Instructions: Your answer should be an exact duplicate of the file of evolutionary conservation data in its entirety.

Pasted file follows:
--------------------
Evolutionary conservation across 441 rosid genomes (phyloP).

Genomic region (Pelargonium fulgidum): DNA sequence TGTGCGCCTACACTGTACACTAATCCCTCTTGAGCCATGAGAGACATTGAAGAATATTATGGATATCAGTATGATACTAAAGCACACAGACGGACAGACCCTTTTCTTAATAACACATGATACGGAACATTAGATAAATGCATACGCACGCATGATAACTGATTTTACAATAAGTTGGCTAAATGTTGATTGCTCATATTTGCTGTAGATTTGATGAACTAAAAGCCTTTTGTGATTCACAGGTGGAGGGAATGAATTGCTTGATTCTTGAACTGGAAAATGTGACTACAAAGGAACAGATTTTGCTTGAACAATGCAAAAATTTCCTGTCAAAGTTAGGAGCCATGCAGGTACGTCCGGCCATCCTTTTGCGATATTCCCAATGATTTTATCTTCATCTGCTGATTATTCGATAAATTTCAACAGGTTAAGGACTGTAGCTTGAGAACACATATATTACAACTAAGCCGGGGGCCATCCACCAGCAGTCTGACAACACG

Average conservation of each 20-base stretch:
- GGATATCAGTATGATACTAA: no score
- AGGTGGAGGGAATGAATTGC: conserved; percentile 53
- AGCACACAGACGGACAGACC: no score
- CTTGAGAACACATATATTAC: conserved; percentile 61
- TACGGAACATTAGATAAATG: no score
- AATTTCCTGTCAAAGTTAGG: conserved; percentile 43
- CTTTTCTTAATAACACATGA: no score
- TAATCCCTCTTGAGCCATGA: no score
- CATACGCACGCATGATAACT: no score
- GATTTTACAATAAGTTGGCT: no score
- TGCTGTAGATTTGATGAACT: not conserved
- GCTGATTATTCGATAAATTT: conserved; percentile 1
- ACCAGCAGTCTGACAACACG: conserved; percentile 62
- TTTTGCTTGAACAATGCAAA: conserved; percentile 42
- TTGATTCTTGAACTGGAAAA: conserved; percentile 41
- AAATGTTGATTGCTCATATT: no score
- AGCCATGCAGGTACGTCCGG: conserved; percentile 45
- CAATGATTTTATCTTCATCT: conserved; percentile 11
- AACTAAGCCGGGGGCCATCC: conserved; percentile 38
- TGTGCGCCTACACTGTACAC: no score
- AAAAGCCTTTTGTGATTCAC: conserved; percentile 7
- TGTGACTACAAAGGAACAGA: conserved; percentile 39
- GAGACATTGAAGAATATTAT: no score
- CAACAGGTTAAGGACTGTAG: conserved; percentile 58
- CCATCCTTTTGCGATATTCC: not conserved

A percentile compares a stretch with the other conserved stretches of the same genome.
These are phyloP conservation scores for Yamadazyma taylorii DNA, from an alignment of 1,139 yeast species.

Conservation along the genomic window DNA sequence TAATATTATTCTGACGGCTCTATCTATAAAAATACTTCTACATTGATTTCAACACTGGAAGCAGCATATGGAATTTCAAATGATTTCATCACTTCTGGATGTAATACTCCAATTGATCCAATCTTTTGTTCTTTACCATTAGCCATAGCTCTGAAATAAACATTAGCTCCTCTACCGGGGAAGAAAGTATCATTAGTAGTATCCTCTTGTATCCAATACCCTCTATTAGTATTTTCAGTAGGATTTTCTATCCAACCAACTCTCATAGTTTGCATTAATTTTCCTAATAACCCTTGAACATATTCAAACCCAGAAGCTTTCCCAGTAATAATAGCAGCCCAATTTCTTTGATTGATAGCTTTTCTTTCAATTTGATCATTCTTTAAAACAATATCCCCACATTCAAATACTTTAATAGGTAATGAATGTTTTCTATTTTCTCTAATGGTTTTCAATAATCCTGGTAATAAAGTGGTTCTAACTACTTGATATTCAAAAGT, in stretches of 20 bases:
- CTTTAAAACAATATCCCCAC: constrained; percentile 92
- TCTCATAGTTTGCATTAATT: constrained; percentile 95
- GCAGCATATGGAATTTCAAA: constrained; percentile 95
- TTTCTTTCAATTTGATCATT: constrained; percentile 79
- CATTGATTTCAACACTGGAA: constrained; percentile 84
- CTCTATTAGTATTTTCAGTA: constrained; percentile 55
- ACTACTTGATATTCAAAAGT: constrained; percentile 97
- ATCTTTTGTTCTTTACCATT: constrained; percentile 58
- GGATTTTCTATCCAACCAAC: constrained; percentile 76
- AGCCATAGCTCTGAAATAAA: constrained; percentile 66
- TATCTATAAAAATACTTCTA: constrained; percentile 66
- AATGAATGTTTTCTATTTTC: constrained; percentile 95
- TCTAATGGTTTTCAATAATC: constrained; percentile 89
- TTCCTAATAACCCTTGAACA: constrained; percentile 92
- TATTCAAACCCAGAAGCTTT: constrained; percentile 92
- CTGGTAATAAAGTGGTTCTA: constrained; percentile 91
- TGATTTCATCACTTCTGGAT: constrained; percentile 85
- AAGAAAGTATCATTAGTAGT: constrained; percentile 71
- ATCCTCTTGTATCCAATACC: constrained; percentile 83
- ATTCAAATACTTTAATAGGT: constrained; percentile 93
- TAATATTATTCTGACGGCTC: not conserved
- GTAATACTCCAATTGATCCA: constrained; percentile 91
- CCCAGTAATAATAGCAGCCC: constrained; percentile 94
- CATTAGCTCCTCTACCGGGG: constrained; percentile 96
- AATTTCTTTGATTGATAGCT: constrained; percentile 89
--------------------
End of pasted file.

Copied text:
Evolutionary conservation across 441 rosid genomes (phyloP).

Genomic region (Pelargonium fulgidum): DNA sequence TGTGCGCCTACACTGTACACTAATCCCTCTTGAGCCATGAGAGACATTGAAGAATATTATGGATATCAGTATGATACTAAAGCACACAGACGGACAGACCCTTTTCTTAATAACACATGATACGGAACATTAGATAAATGCATACGCACGCATGATAACTGATTTTACAATAAGTTGGCTAAATGTTGATTGCTCATATTTGCTGTAGATTTGATGAACTAAAAGCCTTTTGTGATTCACAGGTGGAGGGAATGAATTGCTTGATTCTTGAACTGGAAAATGTGACTACAAAGGAACAGATTTTGCTTGAACAATGCAAAAATTTCCTGTCAAAGTTAGGAGCCATGCAGGTACGTCCGGCCATCCTTTTGCGATATTCCCAATGATTTTATCTTCATCTGCTGATTATTCGATAAATTTCAACAGGTTAAGGACTGTAGCTTGAGAACACATATATTACAACTAAGCCGGGGGCCATCCACCAGCAGTCTGACAACACG

Average conservation of each 20-base stretch:
- GGATATCAGTATGATACTAA: no score
- AGGTGGAGGGAATGAATTGC: conserved; percentile 53
- AGCACACAGACGGACAGACC: no score
- CTTGAGAACACATATATTAC: conserved; percentile 61
- TACGGAACATTAGATAAATG: no score
- AATTTCCTGTCAAAGTTAGG: conserved; percentile 43
- CTTTTCTTAATAACACATGA: no score
- TAATCCCTCTTGAGCCATGA: no score
- CATACGCACGCATGATAACT: no score
- GATTTTACAATAAGTTGGCT: no score
- TGCTGTAGATTTGATGAACT: not conserved
- GCTGATTATTCGATAAATTT: conserved; percentile 1
- ACCAGCAGTCTGACAACACG: conserved; percentile 62
- TTTTGCTTGAACAATGCAAA: conserved; percentile 42
- TTGATTCTTGAACTGGAAAA: conserved; percentile 41
- AAATGTTGATTGCTCATATT: no score
- AGCCATGCAGGTACGTCCGG: conserved; percentile 45
- CAATGATTTTATCTTCATCT: conserved; percentile 11
- AACTAAGCCGGGGGCCATCC: conserved; percentile 38
- TGTGCGCCTACACTGTACAC: no score
- AAAAGCCTTTTGTGATTCAC: conserved; percentile 7
- TGTGACTACAAAGGAACAGA: conserved; percentile 39
- GAGACATTGAAGAATATTAT: no score
- CAACAGGTTAAGGACTGTAG: conserved; percentile 58
- CCATCCTTTTGCGATATTCC: not conserved

A percentile compares a stretch with the other conserved stretches of the same genome.
These are phyloP conservation scores for Yamadazyma taylorii DNA, from an alignment of 1,139 yeast species.

Conservation along the genomic window DNA sequence TAATATTATTCTGACGGCTCTATCTATAAAAATACTTCTACATTGATTTCAACACTGGAAGCAGCATATGGAATTTCAAATGATTTCATCACTTCTGGATGTAATACTCCAATTGATCCAATCTTTTGTTCTTTACCATTAGCCATAGCTCTGAAATAAACATTAGCTCCTCTACCGGGGAAGAAAGTATCATTAGTAGTATCCTCTTGTATCCAATACCCTCTATTAGTATTTTCAGTAGGATTTTCTATCCAACCAACTCTCATAGTTTGCATTAATTTTCCTAATAACCCTTGAACATATTCAAACCCAGAAGCTTTCCCAGTAATAATAGCAGCCCAATTTCTTTGATTGATAGCTTTTCTTTCAATTTGATCATTCTTTAAAACAATATCCCCACATTCAAATACTTTAATAGGTAATGAATGTTTTCTATTTTCTCTAATGGTTTTCAATAATCCTGGTAATAAAGTGGTTCTAACTACTTGATATTCAAAAGT, in stretches of 20 bases:
- CTTTAAAACAATATCCCCAC: constrained; percentile 92
- TCTCATAGTTTGCATTAATT: constrained; percentile 95
- GCAGCATATGGAATTTCAAA: constrained; percentile 95
- TTTCTTTCAATTTGATCATT: constrained; percentile 79
- CATTGATTTCAACACTGGAA: constrained; percentile 84
- CTCTATTAGTATTTTCAGTA: constrained; percentile 55
- ACTACTTGATATTCAAAAGT: constrained; percentile 97
- ATCTTTTGTTCTTTACCATT: constrained; percentile 58
- GGATTTTCTATCCAACCAAC: constrained; percentile 76
- AGCCATAGCTCTGAAATAAA: constrained; percentile 66
- TATCTATAAAAATACTTCTA: constrained; percentile 66
- AATGAATGTTTTCTATTTTC: constrained; percentile 95
- TCTAATGGTTTTCAATAATC: constrained; percentile 89
- TTCCTAATAACCCTTGAACA: constrained; percentile 92
- TATTCAAACCCAGAAGCTTT: constrained; percentile 92
- CTGGTAATAAAGTGGTTCTA: constrained; percentile 91
- TGATTTCATCACTTCTGGAT: constrained; percentile 85
- AAGAAAGTATCATTAGTAGT: constrained; percentile 71
- ATCCTCTTGTATCCAATACC: constrained; percentile 83
- ATTCAAATACTTTAATAGGT: constrained; percentile 93
- TAATATTATTCTGACGGCTC: not conserved
- GTAATACTCCAATTGATCCA: constrained; percentile 91
- CCCAGTAATAATAGCAGCCC: constrained; percentile 94
- CATTAGCTCCTCTACCGGGG: constrained; percentile 96
- AATTTCTTTGATTGATAGCT: constrained; percentile 89